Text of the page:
Gravity stars Sandra Bullock and George Clooney. For those of us old enough to remember, it's Liberty Belle 7 (the second Mercury spaceflight with Gus Grissom at the controls) crossed with Apollo 13... which probably tells you way too much (but then, we're not the targeted movie ticket buying audience, either). Given that just about every minute of the film is set in space, the effects work is phenomenal and the 3D is exceptional. You can grab wallpaper images here . . . What should have had us on the edge of our seats from the word "go" just didn't.


Her, from director Spike Jonze, stars a nerdish Joaquin Phoenix as a man who writes intimate letters for others in some sort of green future, one in which emotional relationships seem to have become declasse. Then JP discovers Operating System One (voiced by Scarlett Johansson ), which asks a couple of questions and quickly becomes the most intimate of friends. One he can fall in love with, even as his marriage, and that of a friend (Amy Adams), falls apart. This is a serious film with a dreamy quality built into it -- perfect for post-screening discussion over espresso and cappuccino. Unlike the rest of that kind of batch, Her isn't pretentious. See it.


The Hobbit: The Desolation of Smaug is the middle part of what will be an eight or nine hour movie. Understand that you will be paying up to $45 for your tickets and another $30 or so for the DVD that will put the whole thing together so you can watch the entire saga and then read Cranky's movie review

Wallpapers here

Inside Llewyn Davis

Inside Llewyn Davis, from brothers Joel and Ethan Coen, details the life of a young man (Oscar Isaac) who'd rather not follow his father's life in the Merchant Marine -- he wants to be a professional folk singer (this in the years just before Robert Zimmerman became Bob Dylan).

Those who worship at the altar of the Brothers Coen are already fawning over this boring piece of movie making. What? "Boring" is too nasty a word? OK then, substitute "Dull." We were exceptionally disappointed

Lone Survivor

Lone Survivor stars Mark Wahlberg, Taylor Kitsch, Emile Hirsch, Ben Foster, Eric Bana and recreates a battle (lost) and retreat across the mountains of Afghanistan. If you haven't burned out on battles-against-impossible-odds movies, find the theater with the biggest screen and best surround sound and hunker down. Honestly... had we managed to see this film during the mid-December screening frenzy we may have been content with the film. Now, in January, we're just too burned out. That being written, with Mark Wahlberg above the title, you're not going to go wrong.. . that's if you're in the mood.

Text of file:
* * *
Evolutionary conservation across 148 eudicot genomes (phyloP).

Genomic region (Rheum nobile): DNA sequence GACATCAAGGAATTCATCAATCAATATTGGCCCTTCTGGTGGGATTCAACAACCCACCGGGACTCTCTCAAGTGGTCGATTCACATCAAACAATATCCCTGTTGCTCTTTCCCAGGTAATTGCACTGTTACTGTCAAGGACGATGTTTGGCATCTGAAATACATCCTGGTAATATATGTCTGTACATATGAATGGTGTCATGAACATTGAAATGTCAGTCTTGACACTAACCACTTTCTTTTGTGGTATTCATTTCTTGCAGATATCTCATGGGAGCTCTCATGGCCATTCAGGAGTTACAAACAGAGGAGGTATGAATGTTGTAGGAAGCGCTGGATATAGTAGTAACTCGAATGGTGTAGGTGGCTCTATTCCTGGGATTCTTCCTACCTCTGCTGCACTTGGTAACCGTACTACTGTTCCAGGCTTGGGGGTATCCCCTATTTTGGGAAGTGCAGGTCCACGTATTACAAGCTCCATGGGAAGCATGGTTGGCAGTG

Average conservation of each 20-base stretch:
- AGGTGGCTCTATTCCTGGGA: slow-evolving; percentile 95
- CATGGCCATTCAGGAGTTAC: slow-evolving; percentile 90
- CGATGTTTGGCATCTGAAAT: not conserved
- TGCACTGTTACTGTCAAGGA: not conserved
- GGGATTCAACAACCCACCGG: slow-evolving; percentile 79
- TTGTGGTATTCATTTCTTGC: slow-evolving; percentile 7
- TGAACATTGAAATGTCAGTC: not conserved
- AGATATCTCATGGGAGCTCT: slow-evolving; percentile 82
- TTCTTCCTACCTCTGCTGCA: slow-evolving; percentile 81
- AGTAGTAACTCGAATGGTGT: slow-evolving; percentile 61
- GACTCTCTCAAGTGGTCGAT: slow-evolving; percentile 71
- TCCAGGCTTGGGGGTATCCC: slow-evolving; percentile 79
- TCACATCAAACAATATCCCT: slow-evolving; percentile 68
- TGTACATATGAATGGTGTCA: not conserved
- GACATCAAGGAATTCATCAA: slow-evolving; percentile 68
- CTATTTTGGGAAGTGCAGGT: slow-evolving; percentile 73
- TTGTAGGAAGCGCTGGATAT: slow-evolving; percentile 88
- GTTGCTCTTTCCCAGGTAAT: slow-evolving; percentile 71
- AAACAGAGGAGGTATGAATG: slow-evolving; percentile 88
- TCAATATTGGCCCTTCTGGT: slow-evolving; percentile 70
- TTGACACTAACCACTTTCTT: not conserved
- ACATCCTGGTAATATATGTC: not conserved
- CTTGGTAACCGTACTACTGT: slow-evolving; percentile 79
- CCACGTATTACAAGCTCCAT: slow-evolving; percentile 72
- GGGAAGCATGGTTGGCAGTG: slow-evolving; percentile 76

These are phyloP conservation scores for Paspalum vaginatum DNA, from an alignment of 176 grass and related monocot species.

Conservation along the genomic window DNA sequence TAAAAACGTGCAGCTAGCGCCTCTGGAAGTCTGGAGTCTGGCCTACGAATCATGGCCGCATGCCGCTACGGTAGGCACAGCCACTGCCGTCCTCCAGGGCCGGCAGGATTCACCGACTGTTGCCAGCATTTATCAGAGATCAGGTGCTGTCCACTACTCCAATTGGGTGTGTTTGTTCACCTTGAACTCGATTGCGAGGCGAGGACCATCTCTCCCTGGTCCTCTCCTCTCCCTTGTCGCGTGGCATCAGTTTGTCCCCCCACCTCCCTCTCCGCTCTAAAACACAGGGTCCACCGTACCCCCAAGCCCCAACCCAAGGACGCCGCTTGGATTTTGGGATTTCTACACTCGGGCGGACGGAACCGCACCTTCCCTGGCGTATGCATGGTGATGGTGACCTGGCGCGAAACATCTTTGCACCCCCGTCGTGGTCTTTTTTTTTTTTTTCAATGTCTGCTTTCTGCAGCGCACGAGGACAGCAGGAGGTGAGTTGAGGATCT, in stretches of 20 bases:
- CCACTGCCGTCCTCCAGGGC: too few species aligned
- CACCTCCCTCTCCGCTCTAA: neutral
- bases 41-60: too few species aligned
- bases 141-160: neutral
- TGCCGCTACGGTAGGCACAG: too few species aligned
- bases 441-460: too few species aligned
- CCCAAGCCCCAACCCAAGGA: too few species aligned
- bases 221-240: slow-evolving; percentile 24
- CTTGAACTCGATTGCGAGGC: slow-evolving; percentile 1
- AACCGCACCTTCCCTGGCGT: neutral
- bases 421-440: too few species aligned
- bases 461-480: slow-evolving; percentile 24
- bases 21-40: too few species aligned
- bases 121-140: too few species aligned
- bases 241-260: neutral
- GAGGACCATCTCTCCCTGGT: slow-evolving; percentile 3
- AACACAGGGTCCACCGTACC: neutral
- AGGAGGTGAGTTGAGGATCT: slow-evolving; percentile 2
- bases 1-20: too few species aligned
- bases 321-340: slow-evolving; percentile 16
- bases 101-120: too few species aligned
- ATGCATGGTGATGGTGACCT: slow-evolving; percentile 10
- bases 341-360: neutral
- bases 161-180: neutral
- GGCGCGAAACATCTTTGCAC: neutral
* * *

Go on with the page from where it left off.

Mandela: Long Walk to Freedomstars Idris Elba and Naomie Harris based on the autobiography of (the late) Nelson Mandela, whose imprisonment in segregated South Africa helped focus the world's scorn on that nation. His basic story is probably taught in most public schools so here's your chance to observe the rest of his story. Cranky's movie review

Out of the Furnace

Out of the Furnace stars Christian Bale, Woody Harrelson, Casey Affleck, Forest Whitaker, Willem Dafoe, Zoe Saldana and Sam Shepard. In the mountains of New Jersey, bare knuckle fighting is a sport controlled by bookies (meaning all fights are fixed) and when one fighter decides that he wants to win when he is supposed to lose . . . uh oh. And then big brother is dragged into the mess and . . . double uh oh.

Serious and brutal yet, start to finish, a well written and executed film.


Philomena stars Judi Dench as an aging Brit who was forced by nuns to give up her illegitimate child some thirty five years (or so) earlier. She knows the child went to America and sets out to find the kidlet before she dies. For those seeking more serious fare, honestly, Dench has had much better material to work with. The film will get a big Oscars pitch but you should wait to rent

Saving Mr. Banks

Perhaps the best performance by an actress we've seen this year is in Saving Mr. Banks starring Emma Thompson as P. L. Travers, creator of Mary Poppins. Tom Hanks portrays a Walt Disney similar to the guy Cranky used to watch on television (maybe) forty years ago. Make no mistake, this is a movie for grown ups. Cranky's movie review